Pixelchemist Pixelchemist - 9 months ago 43
C++ Question

Utilize memory past the end of a std::vector using a custom overallocating allocator

Let's say I have an allocator

that will always allocate memory for
(instead of
) elements when
is called.

Can I savely assume that memory in the range
[data()+n, data()+n+x)
(for a
std::vector<T, my_allocator<T>>
) is accessible/valid for further use (i.e. placement new or simd loads/stores in case of fundamentals (as long as there is no reallocation)?

Note: I'm aware that everything past
is uninitialized storage. The use case would be a vector of fundamental types (which do not have a constructor anyway) using the custom allocator to avoid having special corner cases when throwing simd intrinsics at the vector.
shall allocate storage that is 1.) properly aligned and has 2.) a size that is a multiple of the used register size.

To make things a little bit more clear:

Let's say I have two vectors and I want to add them:

std::vector<double, my_allocator<double>> a(n), b(n);
// fill them ...
auto c = a + b;
assert(c.size() == n);

If the storage obtained from
now allocates aligned storage and if
is always a multiple of the used simd register size (and thus a multiple of the number of values per register) I assume that I can do something like

for(size_t i=0u; i<(n+x); i+=y)
{ // where y is the number of doubles per register and and divisor of (n+x)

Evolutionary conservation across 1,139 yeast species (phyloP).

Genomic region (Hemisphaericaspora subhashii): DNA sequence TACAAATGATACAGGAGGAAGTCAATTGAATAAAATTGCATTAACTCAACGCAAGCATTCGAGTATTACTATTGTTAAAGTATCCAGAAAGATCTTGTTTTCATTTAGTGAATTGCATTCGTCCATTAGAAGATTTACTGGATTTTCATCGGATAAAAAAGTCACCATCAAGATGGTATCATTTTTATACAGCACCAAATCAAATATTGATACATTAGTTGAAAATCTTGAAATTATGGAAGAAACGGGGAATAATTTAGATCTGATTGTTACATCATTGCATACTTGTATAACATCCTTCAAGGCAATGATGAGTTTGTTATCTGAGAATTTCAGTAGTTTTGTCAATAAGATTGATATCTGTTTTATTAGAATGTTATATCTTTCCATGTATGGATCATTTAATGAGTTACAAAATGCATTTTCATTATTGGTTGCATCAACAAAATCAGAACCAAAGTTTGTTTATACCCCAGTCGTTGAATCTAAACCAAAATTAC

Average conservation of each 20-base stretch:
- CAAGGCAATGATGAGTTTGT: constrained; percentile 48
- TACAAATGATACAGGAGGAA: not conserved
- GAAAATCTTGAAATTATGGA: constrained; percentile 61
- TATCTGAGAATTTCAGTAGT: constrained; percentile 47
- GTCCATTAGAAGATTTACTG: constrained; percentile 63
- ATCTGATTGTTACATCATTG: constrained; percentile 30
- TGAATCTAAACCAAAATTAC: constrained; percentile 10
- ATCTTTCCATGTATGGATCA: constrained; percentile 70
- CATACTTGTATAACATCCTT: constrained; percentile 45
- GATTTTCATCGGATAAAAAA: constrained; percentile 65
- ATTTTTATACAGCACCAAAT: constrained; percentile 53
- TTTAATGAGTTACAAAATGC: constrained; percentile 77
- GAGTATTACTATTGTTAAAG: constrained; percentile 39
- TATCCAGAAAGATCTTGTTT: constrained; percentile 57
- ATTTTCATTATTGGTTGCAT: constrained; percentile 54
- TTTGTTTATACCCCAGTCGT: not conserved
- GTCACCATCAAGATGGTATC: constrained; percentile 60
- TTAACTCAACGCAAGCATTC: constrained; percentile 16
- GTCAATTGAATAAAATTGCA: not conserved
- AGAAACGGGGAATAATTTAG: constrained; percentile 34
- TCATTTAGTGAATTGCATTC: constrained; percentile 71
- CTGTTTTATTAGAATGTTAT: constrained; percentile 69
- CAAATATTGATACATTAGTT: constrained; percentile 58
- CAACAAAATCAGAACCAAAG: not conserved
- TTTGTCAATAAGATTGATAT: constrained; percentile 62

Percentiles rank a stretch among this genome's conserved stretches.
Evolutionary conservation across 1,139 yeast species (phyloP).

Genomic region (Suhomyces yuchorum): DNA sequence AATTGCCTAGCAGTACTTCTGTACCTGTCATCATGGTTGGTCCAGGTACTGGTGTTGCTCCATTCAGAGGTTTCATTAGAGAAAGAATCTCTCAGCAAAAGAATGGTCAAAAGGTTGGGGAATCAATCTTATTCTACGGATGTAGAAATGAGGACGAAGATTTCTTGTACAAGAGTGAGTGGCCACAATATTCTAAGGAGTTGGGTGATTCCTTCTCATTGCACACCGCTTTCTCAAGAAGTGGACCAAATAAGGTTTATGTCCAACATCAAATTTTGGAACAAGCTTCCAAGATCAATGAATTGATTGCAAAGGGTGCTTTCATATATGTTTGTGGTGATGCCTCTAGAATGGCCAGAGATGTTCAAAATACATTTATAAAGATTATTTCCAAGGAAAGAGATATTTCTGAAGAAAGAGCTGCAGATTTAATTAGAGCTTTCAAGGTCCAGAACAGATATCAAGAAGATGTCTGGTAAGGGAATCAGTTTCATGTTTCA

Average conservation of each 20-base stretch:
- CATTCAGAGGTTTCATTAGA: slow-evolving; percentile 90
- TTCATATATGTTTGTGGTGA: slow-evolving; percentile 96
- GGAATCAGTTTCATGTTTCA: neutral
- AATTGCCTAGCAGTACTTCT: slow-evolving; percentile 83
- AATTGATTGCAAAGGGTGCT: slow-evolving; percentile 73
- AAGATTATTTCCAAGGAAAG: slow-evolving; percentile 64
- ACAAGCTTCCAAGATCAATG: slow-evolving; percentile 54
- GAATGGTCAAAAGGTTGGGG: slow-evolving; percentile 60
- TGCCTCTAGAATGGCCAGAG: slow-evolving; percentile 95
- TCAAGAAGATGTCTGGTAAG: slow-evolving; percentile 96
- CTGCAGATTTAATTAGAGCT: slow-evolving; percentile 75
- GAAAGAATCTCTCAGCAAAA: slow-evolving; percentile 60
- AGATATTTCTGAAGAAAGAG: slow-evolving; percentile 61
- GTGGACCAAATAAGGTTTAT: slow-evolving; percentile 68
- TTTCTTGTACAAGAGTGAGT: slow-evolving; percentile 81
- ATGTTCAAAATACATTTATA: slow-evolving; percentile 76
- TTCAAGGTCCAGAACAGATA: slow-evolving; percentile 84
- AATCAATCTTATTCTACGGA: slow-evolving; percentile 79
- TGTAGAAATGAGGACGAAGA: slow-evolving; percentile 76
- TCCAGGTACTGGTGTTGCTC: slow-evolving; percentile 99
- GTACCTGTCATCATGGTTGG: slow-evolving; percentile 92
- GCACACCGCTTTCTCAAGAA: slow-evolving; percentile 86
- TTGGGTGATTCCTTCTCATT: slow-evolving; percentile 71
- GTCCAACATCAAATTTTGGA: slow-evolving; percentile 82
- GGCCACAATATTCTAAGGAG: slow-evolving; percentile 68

auto ma = _aligned_load(a.data() + i);
auto mb = _aligned_load(b.data() + i);
_aligned_store(c.data() + i, _simd_add(ma, mb));

where I don't have to care about any special case like unaligned loads or backlog from some
that is not dividable by y.

But still the vectors only contain
values and can be handled like vectors of size

Answer Source

For your use case you shouldn't have any doubts. However, if you decide to store anything useful in the extra space and will allow the size of your vector to change during its lifetime, you will probably run into problems dealing with the possibility of reallocation - how are you going to transfer the extra data from the old allocation to the new allocation given that reallocation happens as a result of separate calls to allocate() and deallocate() with no direct connection between them?

EDIT (addressing the code added to the question)

In my original answer I meant that you shouldn't have any problem accessing the extra bytes allocated by your allocator in excess of what was requested. However, writing data in the memory range, that is outside the range currently utilized by the vector object but belongs to the range that would be spanned by the unmodified allocation, asks for trouble. An implementation of std::vector is free to request from the allocator more memory than would be exposed through its size()/capacity() functions and store auxiliary data in the unused area. Though this is highly theoretical, not accounting for that possibility means opening a door into undefined behavior.

Consider the following possible layout of the vector's allocation:

  1. === - used capacity of the vector
  2. +++ - unused capacity of the vector
  3. --- - overallocated by the vector (but not shown as part of its capacity)
  4. ... - overallocated by your allocator

You MUST NOT write anything in the regions 2 (---) and 3 (+++). All your writes must be constrained to the region 4 (...), otherwise you may corrupt important bits.